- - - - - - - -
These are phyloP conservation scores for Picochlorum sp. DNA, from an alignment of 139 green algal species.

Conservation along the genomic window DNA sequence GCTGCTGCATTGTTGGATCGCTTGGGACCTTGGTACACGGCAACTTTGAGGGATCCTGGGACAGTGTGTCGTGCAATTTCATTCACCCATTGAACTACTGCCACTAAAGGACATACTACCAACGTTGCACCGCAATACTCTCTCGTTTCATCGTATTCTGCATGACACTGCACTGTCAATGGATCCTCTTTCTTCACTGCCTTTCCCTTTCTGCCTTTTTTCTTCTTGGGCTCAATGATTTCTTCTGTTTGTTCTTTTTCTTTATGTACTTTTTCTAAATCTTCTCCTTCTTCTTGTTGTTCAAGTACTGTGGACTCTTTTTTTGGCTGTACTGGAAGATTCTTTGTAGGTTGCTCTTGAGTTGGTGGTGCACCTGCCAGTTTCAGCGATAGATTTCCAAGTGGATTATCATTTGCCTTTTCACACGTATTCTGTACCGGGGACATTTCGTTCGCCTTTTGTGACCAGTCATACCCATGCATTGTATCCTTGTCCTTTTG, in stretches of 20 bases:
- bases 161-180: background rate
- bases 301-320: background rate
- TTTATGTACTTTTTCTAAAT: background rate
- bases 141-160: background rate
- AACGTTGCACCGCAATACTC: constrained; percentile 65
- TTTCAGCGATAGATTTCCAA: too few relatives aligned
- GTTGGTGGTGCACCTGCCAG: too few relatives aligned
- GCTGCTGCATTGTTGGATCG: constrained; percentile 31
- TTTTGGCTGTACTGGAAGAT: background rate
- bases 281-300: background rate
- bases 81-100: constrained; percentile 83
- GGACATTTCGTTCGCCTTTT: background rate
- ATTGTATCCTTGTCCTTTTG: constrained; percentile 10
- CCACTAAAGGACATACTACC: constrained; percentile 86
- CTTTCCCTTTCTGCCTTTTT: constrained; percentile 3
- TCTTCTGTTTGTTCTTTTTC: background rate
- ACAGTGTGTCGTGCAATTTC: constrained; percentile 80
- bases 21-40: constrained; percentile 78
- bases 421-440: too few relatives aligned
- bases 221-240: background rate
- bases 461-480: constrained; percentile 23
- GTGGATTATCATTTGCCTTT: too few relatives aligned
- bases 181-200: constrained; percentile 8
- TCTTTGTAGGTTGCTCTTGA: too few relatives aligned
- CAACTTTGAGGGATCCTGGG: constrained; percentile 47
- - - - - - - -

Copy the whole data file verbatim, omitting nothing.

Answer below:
These are phyloP conservation scores for Picochlorum sp. DNA, from an alignment of 139 green algal species.

Conservation along the genomic window DNA sequence GCTGCTGCATTGTTGGATCGCTTGGGACCTTGGTACACGGCAACTTTGAGGGATCCTGGGACAGTGTGTCGTGCAATTTCATTCACCCATTGAACTACTGCCACTAAAGGACATACTACCAACGTTGCACCGCAATACTCTCTCGTTTCATCGTATTCTGCATGACACTGCACTGTCAATGGATCCTCTTTCTTCACTGCCTTTCCCTTTCTGCCTTTTTTCTTCTTGGGCTCAATGATTTCTTCTGTTTGTTCTTTTTCTTTATGTACTTTTTCTAAATCTTCTCCTTCTTCTTGTTGTTCAAGTACTGTGGACTCTTTTTTTGGCTGTACTGGAAGATTCTTTGTAGGTTGCTCTTGAGTTGGTGGTGCACCTGCCAGTTTCAGCGATAGATTTCCAAGTGGATTATCATTTGCCTTTTCACACGTATTCTGTACCGGGGACATTTCGTTCGCCTTTTGTGACCAGTCATACCCATGCATTGTATCCTTGTCCTTTTG, in stretches of 20 bases:
- bases 161-180: background rate
- bases 301-320: background rate
- TTTATGTACTTTTTCTAAAT: background rate
- bases 141-160: background rate
- AACGTTGCACCGCAATACTC: constrained; percentile 65
- TTTCAGCGATAGATTTCCAA: too few relatives aligned
- GTTGGTGGTGCACCTGCCAG: too few relatives aligned
- GCTGCTGCATTGTTGGATCG: constrained; percentile 31
- TTTTGGCTGTACTGGAAGAT: background rate
- bases 281-300: background rate
- bases 81-100: constrained; percentile 83
- GGACATTTCGTTCGCCTTTT: background rate
- ATTGTATCCTTGTCCTTTTG: constrained; percentile 10
- CCACTAAAGGACATACTACC: constrained; percentile 86
- CTTTCCCTTTCTGCCTTTTT: constrained; percentile 3
- TCTTCTGTTTGTTCTTTTTC: background rate
- ACAGTGTGTCGTGCAATTTC: constrained; percentile 80
- bases 21-40: constrained; percentile 78
- bases 421-440: too few relatives aligned
- bases 221-240: background rate
- bases 461-480: constrained; percentile 23
- GTGGATTATCATTTGCCTTT: too few relatives aligned
- bases 181-200: constrained; percentile 8
- TCTTTGTAGGTTGCTCTTGA: too few relatives aligned
- CAACTTTGAGGGATCCTGGG: constrained; percentile 47